Looking out across the vast and empty landscape of South Sudan on my flight to Juba, South Sudan’s capital, I realized how little I really knew of one of the largest and most influential regions in Africa. I’ve flown over and worked in countries bordering South Sudan many times, but this was my first visit.
We at International Medical Corps often talk about working in some of the most remote and forgotten crises in the world, and on visiting some of our primary health care clinics in Akobo County I can honestly say I have never felt more remote or isolated. From Juba I flew an hour and a half north-east across the emptiness of Jonglei state, to the border town of Akobo. From there I travelled three hours by river to a handful of villages where we have set up eight primary health care clinics, which across a 25 km stretch of river serve a population of nearly 47,000.
The health needs here and across South Sudan are huge. In a region the size of France, beset by conflict and displacement, there is no infrastructure and virtually no functional basic services. One in four children born here never sees their fifth birthday, whilst maternal mortality is the highest in the world. There is an ever present threat of disease, high malnutrition, and large areas are prone to severe flooding, exacerbating these threats. There is also a massive shortage in trained health workers – in a region of over eight million people there are only 300 midwives.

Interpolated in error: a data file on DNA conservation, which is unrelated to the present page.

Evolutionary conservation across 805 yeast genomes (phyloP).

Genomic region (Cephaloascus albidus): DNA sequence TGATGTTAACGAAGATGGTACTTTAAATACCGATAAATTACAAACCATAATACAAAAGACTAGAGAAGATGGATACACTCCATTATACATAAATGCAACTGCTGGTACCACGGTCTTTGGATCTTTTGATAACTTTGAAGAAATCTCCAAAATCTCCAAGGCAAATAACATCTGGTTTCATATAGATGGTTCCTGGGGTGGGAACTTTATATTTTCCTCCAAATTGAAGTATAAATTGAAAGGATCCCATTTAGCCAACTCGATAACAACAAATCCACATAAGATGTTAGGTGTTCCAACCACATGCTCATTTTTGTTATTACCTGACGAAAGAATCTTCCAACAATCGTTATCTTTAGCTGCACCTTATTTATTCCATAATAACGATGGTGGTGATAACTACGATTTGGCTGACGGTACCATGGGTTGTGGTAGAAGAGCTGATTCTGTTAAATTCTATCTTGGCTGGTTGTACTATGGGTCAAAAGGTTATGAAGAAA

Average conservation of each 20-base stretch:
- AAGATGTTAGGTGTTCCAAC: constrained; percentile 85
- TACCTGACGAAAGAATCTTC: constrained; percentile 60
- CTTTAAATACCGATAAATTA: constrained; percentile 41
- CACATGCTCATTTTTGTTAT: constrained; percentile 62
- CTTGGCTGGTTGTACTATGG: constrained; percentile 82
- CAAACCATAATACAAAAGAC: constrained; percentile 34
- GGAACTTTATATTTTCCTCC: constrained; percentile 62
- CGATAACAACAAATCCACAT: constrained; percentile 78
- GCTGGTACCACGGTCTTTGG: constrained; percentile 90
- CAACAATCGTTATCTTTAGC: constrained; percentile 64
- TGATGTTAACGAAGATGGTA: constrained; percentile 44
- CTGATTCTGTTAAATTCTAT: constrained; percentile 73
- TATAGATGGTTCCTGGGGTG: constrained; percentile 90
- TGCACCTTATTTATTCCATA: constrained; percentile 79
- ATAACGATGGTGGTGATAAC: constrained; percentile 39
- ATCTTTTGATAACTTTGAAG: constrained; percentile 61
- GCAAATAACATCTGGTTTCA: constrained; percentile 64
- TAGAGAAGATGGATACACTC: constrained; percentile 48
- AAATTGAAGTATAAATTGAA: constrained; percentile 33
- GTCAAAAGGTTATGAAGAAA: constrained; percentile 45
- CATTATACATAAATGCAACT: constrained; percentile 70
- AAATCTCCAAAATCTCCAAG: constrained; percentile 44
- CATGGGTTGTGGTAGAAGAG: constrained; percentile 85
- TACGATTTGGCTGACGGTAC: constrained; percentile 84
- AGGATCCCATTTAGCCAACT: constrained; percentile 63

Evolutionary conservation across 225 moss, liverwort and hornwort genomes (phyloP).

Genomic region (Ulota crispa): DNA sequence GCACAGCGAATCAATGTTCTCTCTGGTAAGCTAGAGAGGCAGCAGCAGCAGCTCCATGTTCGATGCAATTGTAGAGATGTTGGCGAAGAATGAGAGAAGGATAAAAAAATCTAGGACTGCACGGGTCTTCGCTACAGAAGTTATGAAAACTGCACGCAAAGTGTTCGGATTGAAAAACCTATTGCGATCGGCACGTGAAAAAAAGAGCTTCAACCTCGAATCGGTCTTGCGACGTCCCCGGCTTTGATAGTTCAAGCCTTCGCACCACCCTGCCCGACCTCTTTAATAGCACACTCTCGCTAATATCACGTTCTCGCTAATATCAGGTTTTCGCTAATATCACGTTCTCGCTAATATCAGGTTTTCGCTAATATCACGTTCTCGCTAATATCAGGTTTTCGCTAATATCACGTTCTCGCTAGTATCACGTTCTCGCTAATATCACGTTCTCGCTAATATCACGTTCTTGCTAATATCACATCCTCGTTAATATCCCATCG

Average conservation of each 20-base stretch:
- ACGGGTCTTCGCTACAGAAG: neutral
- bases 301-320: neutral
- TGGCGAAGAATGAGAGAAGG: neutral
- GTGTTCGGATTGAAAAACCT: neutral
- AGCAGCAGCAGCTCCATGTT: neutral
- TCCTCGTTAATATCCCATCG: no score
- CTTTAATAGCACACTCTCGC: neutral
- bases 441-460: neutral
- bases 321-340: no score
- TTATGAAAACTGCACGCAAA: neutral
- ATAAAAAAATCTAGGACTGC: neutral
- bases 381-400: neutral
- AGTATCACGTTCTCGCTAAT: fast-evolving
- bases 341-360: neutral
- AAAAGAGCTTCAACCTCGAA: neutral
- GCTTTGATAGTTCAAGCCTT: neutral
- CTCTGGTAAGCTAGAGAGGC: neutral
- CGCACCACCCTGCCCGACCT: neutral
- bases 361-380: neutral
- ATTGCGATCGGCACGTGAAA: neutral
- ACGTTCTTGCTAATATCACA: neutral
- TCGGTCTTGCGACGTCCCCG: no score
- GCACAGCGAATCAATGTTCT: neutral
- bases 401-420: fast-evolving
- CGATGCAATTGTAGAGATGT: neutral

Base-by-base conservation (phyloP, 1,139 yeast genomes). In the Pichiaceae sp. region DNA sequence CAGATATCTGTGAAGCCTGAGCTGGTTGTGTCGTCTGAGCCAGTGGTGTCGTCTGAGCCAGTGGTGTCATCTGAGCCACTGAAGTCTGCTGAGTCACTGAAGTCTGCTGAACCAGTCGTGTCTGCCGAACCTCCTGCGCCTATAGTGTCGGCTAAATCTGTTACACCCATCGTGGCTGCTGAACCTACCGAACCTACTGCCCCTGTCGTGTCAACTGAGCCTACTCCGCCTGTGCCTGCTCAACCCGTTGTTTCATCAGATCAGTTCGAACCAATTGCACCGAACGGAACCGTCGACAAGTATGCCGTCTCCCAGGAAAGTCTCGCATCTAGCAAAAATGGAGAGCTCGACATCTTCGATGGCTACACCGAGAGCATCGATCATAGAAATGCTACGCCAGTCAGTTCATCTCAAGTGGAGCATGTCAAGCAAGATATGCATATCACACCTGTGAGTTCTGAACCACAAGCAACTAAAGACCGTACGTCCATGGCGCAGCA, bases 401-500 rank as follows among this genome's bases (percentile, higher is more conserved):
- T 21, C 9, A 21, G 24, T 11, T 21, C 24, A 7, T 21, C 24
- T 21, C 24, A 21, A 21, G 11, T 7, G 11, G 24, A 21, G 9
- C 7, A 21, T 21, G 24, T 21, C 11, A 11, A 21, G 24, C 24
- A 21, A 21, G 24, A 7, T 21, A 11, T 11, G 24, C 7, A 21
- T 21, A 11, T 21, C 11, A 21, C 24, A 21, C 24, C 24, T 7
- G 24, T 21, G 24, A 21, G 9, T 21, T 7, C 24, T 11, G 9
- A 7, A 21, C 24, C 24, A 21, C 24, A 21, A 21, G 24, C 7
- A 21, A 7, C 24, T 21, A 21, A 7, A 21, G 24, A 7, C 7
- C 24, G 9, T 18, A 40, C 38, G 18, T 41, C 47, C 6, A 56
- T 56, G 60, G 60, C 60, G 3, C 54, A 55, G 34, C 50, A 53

On meeting our community volunteers and villagers alike, it quickly became clear to me how necessary and appreciated our clinics are, providing maternal health care, vaccinations for children and pregnant women, treatment for malnutrition, and crucially, training for local health care workers and community education on health care services and practices.
But there is tension in the air and a nervousness of what lies ahead in the coming months.
Less publicized than the troubles in Darfur to the north, the history of conflict in South Sudan is arguably as disturbing. Twenty-five years of civil war claimed nearly two million lives and left four million others homeless. The Comprehensive Peace Agreement (CPA), signed in 2005, officially ended the civil war, giving South Sudan autonomy and its people the right to self-determination through a referendum on independence after six years.
That vote is now only a few days away, on January 9th, and I was amazed to see even out in the remoteness of Akobo County voters registering to take part in the referendum. Unfortunately, whatever the outcome of the referendum, tensions between north and south remain high and renewed conflict is a possibility.
International Medical Corps has been in South Sudan for over 15 years. Up to 2005 our efforts were mainly focused on humanitarian relief to those displaced and affected by the civil war. In the past six years, in the relative stability following the CPA, we have been able to expand the type of work we do and even begin training local nurses and midwives.
The referendum will see a new chapter begin in South Sudan and it is our hope that this will be a peaceful one. This would allow us to expand our capacity building efforts further, working with the Ministry of Health to try and develop the health care infrastructure of South Sudan. The government of South Sudan is working hard to build up the health system to provide health care across the region. They’ve made admirable progress given the challenges but international assistance is still needed here.
Whatever the coming months hold, International Medical Corps will use its experience and knowledge of the region to carry on providing lifesaving medical services and training. As Dr Wubeshet, our surgeon at the BPRM-supported Akobo Hospital, explained, “We’re here, deeply embedded. We understand the needs and we’re ready and able to deal with whatever the future brings.”